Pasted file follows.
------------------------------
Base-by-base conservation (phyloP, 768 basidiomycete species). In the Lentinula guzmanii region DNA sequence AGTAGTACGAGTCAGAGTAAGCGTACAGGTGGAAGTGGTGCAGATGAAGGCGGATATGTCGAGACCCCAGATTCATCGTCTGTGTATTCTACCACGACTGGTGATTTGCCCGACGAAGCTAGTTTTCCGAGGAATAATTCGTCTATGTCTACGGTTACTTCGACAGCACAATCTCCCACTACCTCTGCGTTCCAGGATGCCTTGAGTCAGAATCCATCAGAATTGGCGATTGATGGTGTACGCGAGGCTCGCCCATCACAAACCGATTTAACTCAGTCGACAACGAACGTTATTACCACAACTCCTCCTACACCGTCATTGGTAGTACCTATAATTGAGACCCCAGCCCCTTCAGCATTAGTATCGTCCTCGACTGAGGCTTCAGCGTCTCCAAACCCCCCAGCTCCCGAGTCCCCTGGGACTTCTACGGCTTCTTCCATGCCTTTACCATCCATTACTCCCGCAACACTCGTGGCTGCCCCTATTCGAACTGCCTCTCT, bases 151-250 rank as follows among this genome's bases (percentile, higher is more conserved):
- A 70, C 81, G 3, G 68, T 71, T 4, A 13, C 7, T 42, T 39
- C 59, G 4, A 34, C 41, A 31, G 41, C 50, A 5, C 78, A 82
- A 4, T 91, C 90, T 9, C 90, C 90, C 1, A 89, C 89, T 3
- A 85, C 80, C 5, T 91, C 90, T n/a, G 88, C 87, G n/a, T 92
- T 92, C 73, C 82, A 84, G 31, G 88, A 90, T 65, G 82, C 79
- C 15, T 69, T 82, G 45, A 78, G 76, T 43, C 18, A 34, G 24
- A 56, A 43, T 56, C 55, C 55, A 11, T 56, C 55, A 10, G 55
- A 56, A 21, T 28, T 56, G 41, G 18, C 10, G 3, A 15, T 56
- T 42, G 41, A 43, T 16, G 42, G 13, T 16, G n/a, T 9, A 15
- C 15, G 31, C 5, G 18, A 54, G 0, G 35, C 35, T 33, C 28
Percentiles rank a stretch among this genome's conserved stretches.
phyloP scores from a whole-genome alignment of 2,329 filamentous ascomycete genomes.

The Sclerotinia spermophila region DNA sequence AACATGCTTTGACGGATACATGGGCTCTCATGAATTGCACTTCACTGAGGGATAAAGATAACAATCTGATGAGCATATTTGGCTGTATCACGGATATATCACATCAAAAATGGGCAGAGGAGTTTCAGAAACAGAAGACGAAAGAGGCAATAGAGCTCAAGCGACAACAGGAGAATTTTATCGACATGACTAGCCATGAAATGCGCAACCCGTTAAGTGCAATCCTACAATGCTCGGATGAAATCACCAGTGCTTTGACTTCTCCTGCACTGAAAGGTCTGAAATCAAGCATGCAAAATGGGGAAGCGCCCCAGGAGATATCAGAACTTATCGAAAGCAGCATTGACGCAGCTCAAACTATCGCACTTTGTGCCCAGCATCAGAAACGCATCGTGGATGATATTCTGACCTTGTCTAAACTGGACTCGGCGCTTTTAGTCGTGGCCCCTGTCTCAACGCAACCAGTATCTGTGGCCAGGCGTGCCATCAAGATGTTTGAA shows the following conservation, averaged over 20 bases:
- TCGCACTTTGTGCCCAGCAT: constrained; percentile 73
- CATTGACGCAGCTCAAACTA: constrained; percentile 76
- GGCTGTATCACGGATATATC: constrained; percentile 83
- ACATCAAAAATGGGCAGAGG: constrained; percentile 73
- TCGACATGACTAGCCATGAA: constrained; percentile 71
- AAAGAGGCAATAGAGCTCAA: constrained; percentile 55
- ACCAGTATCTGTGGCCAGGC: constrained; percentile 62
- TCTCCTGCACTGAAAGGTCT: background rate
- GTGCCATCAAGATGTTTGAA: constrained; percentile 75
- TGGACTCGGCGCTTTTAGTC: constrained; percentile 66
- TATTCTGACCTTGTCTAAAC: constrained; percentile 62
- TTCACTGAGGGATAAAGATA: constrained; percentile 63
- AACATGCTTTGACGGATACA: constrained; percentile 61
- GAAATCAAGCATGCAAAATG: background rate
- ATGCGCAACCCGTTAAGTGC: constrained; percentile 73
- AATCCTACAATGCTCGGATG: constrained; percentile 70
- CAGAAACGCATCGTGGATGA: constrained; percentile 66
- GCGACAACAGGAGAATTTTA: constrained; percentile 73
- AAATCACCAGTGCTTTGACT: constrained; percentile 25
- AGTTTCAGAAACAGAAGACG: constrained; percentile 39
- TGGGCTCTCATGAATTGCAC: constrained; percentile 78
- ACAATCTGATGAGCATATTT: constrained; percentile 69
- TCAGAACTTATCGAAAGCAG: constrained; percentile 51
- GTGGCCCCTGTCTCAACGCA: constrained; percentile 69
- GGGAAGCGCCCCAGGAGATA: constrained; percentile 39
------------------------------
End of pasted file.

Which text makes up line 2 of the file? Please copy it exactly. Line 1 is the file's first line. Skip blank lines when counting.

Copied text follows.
- A 70, C 81, G 3, G 68, T 71, T 4, A 13, C 7, T 42, T 39